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LOUISVILLE, Ky. -- A warning from Papa John's International that its 18-month sales slump will carry over to 2003 sent the company's stock tumbling more than 16 percent in two days.
During the company's Oct. 30 conference call with stock analysts and journalists, several company officers cited intense price competition and poor franchise store performance as core reasons for a third-quarter '02 same-store sales decline of 2.5 percent. (See also Q3 report illustrates Papa John's continued challenges.)
For the first nine months of 2002, sales at Papa John's have dropped 1.2 percent, and the company believes its October sales will be off as much as 3.8 percent from last year's pace.
Papa John's will meet this quarter's earnings-per-share projection of 58 cents, but largely because of its continued stock buyback program.
In 2002 alone it has spent $42 million repurchasing 1.4 million of its own shares. (On Nov. 1, the company announced its board of directors approved spending as much as $50 million more on Papa John's stock by Dec. 28, 2003. The company has repurchased $325 million of its own stock since the buyback program began two years ago.)
Forty-eight hours after the conference call, Papa John's share price had dropped from a five-day high of $30.75 on Oct. 28 to $24.44 on Nov 1. That mark is well below its 52-week high of $35.19, but still above its 52-week low of $23.37.
Whoa! to growth
Though growth was Papa John's strong suit throughout the 1990s, when it achieved a store-opening pace of 400 units in some years, its net store-opening count in the first three quarters of 2002 is just 17. Last year the company projected it would open as many as 165 stores and close some 120 others in 2002. Through the first three quarters of the year, however, 90 new stores have opened, while 73 have closed.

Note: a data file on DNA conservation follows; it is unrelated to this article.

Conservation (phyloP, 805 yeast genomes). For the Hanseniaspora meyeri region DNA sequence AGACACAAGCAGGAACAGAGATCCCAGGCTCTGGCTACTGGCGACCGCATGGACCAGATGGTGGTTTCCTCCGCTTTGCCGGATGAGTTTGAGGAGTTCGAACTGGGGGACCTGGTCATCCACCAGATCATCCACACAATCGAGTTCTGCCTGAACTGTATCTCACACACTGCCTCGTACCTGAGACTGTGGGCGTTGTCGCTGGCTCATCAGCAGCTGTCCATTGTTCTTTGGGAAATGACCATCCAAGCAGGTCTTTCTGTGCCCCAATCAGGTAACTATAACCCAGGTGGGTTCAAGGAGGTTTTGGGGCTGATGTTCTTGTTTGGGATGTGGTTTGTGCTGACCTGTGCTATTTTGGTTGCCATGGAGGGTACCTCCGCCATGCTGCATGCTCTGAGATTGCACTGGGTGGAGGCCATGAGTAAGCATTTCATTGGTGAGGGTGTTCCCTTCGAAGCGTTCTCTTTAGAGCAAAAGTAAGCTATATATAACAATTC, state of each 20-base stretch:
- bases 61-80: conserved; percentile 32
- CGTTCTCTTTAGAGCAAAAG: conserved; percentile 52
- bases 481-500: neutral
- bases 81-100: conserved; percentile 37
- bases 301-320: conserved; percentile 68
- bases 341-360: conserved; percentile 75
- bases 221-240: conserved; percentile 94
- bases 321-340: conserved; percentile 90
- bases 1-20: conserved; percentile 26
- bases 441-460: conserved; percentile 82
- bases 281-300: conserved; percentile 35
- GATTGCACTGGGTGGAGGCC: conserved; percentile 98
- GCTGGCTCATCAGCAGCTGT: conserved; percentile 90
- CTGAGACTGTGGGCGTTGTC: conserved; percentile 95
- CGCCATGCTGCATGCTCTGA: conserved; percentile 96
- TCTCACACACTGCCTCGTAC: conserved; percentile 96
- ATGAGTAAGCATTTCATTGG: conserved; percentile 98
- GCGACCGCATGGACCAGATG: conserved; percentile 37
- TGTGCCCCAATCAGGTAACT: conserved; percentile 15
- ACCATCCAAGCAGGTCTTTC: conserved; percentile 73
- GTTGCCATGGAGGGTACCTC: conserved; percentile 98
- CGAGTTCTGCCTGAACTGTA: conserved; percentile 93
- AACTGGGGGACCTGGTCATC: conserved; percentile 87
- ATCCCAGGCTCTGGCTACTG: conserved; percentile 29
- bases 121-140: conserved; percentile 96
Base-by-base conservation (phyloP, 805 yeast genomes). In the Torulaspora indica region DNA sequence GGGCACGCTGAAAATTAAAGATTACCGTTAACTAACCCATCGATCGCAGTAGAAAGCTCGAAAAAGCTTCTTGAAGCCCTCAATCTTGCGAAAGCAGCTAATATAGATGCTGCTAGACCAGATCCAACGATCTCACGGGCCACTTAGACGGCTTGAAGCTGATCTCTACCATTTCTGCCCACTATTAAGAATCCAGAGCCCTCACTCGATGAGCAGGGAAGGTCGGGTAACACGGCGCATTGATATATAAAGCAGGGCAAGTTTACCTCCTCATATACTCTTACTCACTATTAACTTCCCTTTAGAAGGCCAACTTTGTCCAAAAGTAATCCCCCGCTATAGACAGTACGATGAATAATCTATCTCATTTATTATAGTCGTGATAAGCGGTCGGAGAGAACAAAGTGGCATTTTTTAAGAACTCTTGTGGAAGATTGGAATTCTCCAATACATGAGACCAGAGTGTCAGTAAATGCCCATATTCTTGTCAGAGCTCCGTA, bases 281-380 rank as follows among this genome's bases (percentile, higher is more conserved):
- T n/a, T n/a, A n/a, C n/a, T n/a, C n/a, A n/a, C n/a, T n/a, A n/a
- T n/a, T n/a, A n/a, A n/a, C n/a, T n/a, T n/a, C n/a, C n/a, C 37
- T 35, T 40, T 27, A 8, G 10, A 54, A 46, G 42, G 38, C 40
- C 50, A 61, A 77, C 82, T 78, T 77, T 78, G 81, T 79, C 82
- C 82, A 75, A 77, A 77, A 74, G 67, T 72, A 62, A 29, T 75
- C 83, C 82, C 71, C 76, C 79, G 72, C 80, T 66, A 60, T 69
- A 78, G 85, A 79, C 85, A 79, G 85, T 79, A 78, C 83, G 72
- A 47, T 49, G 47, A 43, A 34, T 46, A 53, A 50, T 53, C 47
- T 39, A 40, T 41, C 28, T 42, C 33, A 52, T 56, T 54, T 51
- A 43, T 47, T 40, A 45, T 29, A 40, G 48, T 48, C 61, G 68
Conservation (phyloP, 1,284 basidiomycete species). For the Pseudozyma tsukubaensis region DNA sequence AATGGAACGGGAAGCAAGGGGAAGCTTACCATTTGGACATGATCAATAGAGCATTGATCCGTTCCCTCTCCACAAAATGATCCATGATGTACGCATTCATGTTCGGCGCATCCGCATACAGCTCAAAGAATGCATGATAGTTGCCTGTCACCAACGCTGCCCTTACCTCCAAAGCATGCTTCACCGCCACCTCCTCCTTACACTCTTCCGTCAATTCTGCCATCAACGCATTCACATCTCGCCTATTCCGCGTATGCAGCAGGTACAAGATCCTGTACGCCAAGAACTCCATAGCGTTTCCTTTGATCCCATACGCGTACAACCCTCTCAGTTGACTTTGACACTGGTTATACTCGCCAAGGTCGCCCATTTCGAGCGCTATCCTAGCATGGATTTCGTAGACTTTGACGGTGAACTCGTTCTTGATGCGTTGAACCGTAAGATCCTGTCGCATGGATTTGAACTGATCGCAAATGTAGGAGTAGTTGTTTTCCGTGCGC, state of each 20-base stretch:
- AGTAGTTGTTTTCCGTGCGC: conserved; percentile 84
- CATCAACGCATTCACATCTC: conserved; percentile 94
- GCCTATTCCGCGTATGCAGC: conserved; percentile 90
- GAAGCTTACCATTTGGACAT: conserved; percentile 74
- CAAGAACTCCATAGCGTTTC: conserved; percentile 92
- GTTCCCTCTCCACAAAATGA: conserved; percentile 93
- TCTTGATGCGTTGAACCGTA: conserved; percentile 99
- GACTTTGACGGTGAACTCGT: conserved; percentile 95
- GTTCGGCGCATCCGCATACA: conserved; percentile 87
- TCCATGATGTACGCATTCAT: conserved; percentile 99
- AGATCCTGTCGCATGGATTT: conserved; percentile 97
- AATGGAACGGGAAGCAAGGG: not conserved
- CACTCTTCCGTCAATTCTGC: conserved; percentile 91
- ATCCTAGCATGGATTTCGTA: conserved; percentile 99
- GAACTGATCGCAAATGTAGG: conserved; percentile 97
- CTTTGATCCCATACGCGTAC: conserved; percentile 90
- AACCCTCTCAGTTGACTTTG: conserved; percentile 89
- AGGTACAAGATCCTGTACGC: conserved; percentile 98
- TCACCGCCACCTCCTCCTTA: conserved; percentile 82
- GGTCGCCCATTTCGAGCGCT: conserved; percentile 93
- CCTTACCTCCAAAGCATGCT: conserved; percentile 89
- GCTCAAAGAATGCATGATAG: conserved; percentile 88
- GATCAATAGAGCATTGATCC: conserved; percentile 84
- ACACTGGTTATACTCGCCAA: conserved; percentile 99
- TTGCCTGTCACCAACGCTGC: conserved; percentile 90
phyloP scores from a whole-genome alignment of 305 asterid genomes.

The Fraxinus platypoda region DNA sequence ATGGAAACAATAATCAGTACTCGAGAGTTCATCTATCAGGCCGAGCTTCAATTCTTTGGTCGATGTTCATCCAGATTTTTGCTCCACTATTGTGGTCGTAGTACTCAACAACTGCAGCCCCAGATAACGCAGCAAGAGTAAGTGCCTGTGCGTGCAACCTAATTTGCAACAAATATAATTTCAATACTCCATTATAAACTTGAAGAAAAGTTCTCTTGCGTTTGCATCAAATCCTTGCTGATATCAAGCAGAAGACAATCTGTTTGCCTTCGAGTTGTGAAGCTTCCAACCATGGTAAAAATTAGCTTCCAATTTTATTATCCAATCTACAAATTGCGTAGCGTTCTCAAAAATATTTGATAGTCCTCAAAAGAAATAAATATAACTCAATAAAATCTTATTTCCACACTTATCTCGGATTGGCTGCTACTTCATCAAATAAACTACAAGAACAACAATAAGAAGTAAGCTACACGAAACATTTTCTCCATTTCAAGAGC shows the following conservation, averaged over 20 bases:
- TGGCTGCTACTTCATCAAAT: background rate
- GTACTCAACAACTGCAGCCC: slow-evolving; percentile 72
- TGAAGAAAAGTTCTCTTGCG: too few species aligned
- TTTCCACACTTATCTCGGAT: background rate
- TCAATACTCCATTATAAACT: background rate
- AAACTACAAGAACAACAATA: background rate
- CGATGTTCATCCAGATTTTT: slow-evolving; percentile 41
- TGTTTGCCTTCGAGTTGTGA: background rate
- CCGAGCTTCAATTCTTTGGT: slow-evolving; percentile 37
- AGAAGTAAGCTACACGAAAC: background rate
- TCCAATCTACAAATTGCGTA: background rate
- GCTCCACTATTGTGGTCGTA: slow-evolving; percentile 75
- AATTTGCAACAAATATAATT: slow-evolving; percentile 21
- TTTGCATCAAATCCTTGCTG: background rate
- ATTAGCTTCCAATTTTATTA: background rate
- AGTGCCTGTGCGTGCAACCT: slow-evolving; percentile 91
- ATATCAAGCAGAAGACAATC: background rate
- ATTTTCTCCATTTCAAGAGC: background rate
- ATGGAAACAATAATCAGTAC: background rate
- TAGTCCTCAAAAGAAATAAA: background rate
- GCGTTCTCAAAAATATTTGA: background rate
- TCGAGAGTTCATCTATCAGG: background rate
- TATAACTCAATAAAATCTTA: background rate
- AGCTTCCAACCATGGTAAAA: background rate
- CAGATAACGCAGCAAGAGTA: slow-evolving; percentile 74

In 2003 it is forecasting no net unit growth.
Chief resource officer Mary Ann Palmer said the company still believes it can achieve its goal of 3,300 total U.S. stores, but she didn't set a timetable. She said Papa John's has its work cut out for it to add units in the challenging markets of the U.S. West and Northeast, where well-entrenched independent pizza shops dominate.
Despite its struggle to maintain positive comps, COO Robert Waddell insisted Papa John's won't slash prices like its closest competitors -- Dallas-based Pizza Hut and Ann Arbor, Mich.-based Domino's Pizza -- to generate short-term sales gains.
He cited new, inexpensive and heavily marketed products, such as Pizza Hut's $5.99 Pzone deal as instrumental in luring buyers away from Papa John's somewhat pricier pizzas.
"Most recently, in certain markets, Pizza Hut has offered the Chicago-style product on a buy-one-get-one-free basis, with a one-topping medium for $11.99," Waddell said. "I'm not sure we understand the logic of this promotion, but we do know it is an incredibly aggressive deal."
Domino's own long-running "three medium pizzas for $13" deal and its buy-one-get-one-free pizza offer on Sundays, Mondays and Tuesdays, he added, demonstrate that company's willingness to trade profits for market share.
"It would be easy to chase these guys down this price rat hole, but we think that driving transactions at all costs is bad business," Waddell said. "Playing the price game can be a recipe for disaster. While it may build short-term sales, it is contrary to our long-term way of thinking."